What is Functional Medicine?
“As the scope of cost of chronic deseases continue to rise, functional medicine takes a comprehensive approach to prevention, health, and well-being; treats root causes of disease; and restores healthy function through a personalized patient experience — all while being a vital partner to conventional medicine.” (Institute of Functional Medicine)
Functional medicine emerged in the late 20th century as a response to the limitations of the traditional disease-centered model of healthcare.
While its roots can be traced back to various disciplines and approaches, such as integrative medicine, systems biology, and holistic healthcare, it gained significant recognition and development through the pioneering work of several individuals and organizations such as Dr. Bland, the founder of the Institute for Functional Medicine (IFM).
What does it involve?
Functional medicine doctors aim to understand the unique biochemical and genetic makeup of each individual, as well as their environmental and lifestyle factors. This personalized approach helps them identify imbalances or dysfunctions in the body’s systems that may be contributing to health issues. A combination of conventional medical tests, as well as specialized tests that assess various physiological markers and imbalances may be used.
Based on the information gathered, doctors develop personalized treatment plans that may include a combination of interventions such as nutrition and diet modifications, stress management techniques, exercise recommendations, supplementation, detoxification protocols, and mind-body therapies. The goal is to restore balance and optimize the body’s natural healing mechanisms.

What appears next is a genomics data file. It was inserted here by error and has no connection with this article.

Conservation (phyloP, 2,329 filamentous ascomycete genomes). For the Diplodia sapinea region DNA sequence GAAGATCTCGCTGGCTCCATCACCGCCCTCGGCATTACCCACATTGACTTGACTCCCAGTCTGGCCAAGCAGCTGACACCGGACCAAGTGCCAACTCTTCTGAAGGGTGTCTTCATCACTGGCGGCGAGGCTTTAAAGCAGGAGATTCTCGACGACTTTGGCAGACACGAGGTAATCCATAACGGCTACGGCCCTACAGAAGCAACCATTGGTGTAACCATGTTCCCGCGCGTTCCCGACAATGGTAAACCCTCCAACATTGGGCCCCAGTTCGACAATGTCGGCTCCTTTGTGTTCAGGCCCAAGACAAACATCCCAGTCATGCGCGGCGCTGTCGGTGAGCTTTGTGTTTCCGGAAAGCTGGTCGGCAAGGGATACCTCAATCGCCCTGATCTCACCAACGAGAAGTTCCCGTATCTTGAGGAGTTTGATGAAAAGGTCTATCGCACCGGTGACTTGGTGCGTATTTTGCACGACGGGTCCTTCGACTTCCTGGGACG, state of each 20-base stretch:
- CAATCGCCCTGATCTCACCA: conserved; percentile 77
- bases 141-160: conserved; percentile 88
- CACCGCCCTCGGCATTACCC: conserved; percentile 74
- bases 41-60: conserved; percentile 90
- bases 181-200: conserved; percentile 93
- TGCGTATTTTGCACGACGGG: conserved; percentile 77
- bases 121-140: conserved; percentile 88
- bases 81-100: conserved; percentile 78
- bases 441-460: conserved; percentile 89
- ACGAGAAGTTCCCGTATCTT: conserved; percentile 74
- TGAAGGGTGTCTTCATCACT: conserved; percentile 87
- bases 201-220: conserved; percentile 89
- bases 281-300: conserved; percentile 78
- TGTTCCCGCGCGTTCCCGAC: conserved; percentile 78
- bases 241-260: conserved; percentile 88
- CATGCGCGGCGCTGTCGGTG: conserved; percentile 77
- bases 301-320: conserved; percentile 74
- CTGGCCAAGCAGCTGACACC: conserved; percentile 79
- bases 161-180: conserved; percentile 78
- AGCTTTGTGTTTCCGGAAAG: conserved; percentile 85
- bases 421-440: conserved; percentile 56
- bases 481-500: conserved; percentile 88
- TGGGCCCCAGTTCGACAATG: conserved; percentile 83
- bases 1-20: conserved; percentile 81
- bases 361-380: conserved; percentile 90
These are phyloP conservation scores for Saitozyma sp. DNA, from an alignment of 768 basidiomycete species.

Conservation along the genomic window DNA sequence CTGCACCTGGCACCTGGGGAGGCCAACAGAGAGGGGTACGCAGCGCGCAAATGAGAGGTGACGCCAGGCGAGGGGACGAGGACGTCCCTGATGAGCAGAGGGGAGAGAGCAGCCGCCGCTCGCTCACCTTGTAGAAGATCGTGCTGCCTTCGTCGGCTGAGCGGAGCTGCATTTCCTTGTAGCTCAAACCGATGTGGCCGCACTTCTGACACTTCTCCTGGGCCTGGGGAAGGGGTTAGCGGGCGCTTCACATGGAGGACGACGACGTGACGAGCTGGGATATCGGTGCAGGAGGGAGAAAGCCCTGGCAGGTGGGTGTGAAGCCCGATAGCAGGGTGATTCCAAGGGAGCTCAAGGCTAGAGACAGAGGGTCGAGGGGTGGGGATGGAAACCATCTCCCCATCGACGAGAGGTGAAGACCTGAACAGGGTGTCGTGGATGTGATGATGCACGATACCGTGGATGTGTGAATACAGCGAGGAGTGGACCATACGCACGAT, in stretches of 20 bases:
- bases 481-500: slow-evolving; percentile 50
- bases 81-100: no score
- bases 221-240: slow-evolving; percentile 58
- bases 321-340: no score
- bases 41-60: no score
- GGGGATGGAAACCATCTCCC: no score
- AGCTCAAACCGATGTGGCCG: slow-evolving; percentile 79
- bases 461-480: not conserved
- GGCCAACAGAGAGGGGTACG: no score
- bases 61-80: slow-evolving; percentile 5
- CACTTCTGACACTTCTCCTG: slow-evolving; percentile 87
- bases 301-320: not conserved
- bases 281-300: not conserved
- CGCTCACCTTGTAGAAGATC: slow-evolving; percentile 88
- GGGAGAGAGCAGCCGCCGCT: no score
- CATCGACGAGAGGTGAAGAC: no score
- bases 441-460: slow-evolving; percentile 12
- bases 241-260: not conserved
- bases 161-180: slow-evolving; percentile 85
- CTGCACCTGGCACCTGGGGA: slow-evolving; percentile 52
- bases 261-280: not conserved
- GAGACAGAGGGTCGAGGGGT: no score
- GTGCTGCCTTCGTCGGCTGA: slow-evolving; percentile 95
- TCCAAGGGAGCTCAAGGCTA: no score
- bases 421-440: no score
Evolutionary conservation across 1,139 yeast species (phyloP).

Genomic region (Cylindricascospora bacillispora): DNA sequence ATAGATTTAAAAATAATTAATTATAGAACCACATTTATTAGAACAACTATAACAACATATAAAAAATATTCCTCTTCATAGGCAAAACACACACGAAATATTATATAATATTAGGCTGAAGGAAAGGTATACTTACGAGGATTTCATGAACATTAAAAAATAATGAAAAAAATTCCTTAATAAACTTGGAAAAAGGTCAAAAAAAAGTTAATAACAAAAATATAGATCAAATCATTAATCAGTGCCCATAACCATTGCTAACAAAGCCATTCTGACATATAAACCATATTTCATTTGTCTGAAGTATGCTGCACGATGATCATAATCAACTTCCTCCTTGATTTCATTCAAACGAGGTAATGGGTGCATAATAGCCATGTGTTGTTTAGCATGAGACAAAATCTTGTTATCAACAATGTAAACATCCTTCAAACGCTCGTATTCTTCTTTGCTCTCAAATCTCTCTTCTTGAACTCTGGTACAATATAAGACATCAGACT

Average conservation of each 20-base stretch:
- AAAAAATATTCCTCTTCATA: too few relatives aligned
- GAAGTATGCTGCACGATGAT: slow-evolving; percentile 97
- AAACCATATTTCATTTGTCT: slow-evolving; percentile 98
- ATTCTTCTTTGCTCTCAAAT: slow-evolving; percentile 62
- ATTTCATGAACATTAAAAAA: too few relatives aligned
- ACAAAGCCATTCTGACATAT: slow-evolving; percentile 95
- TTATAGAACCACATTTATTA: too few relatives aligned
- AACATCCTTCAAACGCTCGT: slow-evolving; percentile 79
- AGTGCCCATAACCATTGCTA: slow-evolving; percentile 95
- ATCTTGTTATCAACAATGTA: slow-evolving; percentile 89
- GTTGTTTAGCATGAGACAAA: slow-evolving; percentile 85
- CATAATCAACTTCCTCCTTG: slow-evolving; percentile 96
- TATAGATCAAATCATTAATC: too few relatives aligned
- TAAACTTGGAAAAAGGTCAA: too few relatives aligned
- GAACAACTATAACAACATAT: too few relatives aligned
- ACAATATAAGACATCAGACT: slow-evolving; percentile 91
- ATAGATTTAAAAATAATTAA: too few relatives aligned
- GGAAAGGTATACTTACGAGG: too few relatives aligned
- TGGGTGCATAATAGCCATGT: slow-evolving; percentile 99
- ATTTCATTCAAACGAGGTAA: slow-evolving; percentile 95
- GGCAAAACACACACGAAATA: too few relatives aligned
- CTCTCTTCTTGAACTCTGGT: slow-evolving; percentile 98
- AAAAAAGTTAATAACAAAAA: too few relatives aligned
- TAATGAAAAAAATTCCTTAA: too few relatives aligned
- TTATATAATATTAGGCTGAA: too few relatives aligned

Dr. Kogan, GWCIM Clinical Director: “Our GWCIM team integrates Functional Medicine into larger aspect of the way we practice so that in many cases when underlying route cause of the disease is not just biochemical or what we can functional but energetic, mind body, or biomechanical we have all needed skills to diagnose and treat all route causes.”
One of the key benefits of functional medicine is its patient-centered approach. It emphasizes a partnership between the practitioner and the patient, empowering individuals to take an active role in their own healthcare. Another benefit is its focus on preventive care by prevent the development of chronic diseases and promoting optimal health.
It’s important to note that functional medicine is a an approach that can be used alongside conventional medical treatments. It does not reject the use of medication or surgery when necessary but seeks to enhance the effectiveness of these interventions by addressing the underlying imbalances and supporting the body’s healing processes.
Is it evidence-based?
Functional medicine emphasizes the importance of evidence-based practice and strives to integrate scientific research into its approach. As Dr. Dale Bredesen noted: “.. Virtually every day, mainstream medicine “discovers” something that functional medicine has been reporting for years. Depression and gut health, the therapeutic effect of sleep, multi-factorial treatments for chronic illnesses such as Alzheimer’s, the importance of gut health in autoimmune diseases such as lupus and rheumatoid arthritis, the damaging effects of leaky gut, the effects of stress on chronic illness, the beneficial effects of a plant-rich diet, the remarkable effects of exercise, the surprisingly common exposures we have to various toxins, the dangers of processed foods, and on and on. This has led to successful treatments in countless cases in which mainstream medicine had nothing to offer. “